- "Dulce bellum inexpertis" (War is sweet to those who have not experienced it) (1515) - HTML and facs. PDF
- "Querelus pacis" (The Complaint of Peace) (1518) - HTML and facs. PDF
- one of the great calls for peace written in the middle of war was Immanuel Kant's Zum ewigen Frieden (On Perpetual Peace) (1795). He was inspired by the idea of extending a treaty like the Treaty of Basel (1795) into a network of interlocking peace treaties between belligerent powers which would reduce the risks of war. He also thought the gradual spread of republican political ideas would lessen the chances of kings and emperors engaging in wars for their personal benefit and glorification. I have put online the German original in HTML and facs PDF; as well as an English translation published in the middle of yet another war (1917) in HTML and facs. PDF
- In my "illustrated essay" on “Jacques Callot and Hugo Grotius on Crime and Punishment in a time of War” I explore the problem of war in 17th century Europe by juxtaposing an image from the series of 18 etchings made by Jacques Callot (1592-1635) called "The Miseries of War" (1633) which graphically show the ravages of war in his native Lorraine during the Thirty Years War (1618-48), with passages from Hugo Grotius, The Rights of War and Peace (1625) which is a foundation stone of the modern understanding of the laws of war.
- another edition of Hugo Grotius's magisterial The Laws of War and Peace (1625), this time the authoritative 18th century edition produced by Jean Barbeyrac, Professor of Law at Groningen, with copious notes. This edition was translated into English in 1738: Hugo Grotius, The Rights of War and Peace, in Three Books. Wherein are explained, the Law of Nature and Nations, and the Principal Points relating to Government - HTML and facs. PDF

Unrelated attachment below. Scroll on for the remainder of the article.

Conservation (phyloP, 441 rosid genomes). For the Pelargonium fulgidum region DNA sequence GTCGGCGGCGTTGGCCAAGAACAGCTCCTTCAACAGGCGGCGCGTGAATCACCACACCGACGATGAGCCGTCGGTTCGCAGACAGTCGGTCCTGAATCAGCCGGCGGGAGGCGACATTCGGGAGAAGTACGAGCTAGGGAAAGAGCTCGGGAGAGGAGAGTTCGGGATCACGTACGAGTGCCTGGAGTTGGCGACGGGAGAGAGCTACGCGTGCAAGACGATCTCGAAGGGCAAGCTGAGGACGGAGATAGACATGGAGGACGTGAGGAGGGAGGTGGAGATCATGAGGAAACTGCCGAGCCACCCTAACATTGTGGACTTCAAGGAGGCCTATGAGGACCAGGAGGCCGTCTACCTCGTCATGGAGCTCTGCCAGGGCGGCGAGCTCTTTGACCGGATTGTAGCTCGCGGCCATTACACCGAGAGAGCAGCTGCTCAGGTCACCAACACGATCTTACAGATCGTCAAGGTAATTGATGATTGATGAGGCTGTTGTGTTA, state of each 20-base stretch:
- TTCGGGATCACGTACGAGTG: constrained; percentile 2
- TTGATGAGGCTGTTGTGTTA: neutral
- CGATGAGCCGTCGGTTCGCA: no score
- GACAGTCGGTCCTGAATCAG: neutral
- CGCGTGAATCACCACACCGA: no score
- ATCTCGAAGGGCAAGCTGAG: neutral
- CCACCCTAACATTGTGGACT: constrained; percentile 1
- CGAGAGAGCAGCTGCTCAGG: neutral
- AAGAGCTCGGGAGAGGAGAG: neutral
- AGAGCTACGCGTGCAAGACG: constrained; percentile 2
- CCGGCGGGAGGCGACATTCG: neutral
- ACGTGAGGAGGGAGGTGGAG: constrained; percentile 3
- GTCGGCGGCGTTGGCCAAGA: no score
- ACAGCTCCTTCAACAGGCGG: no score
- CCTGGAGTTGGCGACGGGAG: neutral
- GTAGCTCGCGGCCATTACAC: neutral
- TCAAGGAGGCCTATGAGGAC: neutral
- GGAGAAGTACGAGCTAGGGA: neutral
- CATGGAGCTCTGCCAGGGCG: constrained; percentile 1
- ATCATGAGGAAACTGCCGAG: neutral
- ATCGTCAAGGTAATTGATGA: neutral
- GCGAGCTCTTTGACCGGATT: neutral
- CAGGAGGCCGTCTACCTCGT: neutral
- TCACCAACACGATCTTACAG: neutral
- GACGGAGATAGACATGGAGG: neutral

- To commemorate the 100th anniversary of the start of WW1 which, among
other things, destroyed the liberal poltiical and economic order which
had been built up in the second half of the 19th century, we have put
online some volumes of the Journal des économistes from this
period. One should note the multi-part series on the origins of the war
written by the editor Yves Guyot between August 1914 and April 1915 [PDF
16MB]. This was expanded and published as a book which is also
available in French [PDF
23MB] and English [PDF
- Journal dés économistes. Revue mensuelle de la science économique
et de la statistique. Fondateur: Gilbert Guillaumin. Rédacteur
en chef: Yves Guyot. (Paris: Librairie Félix Alcan. Maisons Félix Alcan
et Guillaumin réunis, 108, Boulevard Saint-Germain):
- 6e série. Tome XLIII. Juillet à sept. 1914 [PDF
- 6e série. Tome XLIV. Oct. à déc. 1914 [PDF
série. Tome XLV, Janvier à mars 1915 [PDF
série. Tome XLVI. Avril à juin 1915 [PDF
- A collection of books on war by Bloch, Hirst, Guyot, Wilfred Owen, Hasek, Friedrich, et al.
- "War and Art" and "War Films"
- A speech on ANZAC Day 25 April 2014, “How we Remember War” [PDF].
- Lecture on "War
and Peace in the Art of Pablo Picasso: "Guernica"
- Some clips from war films
[See the archive.]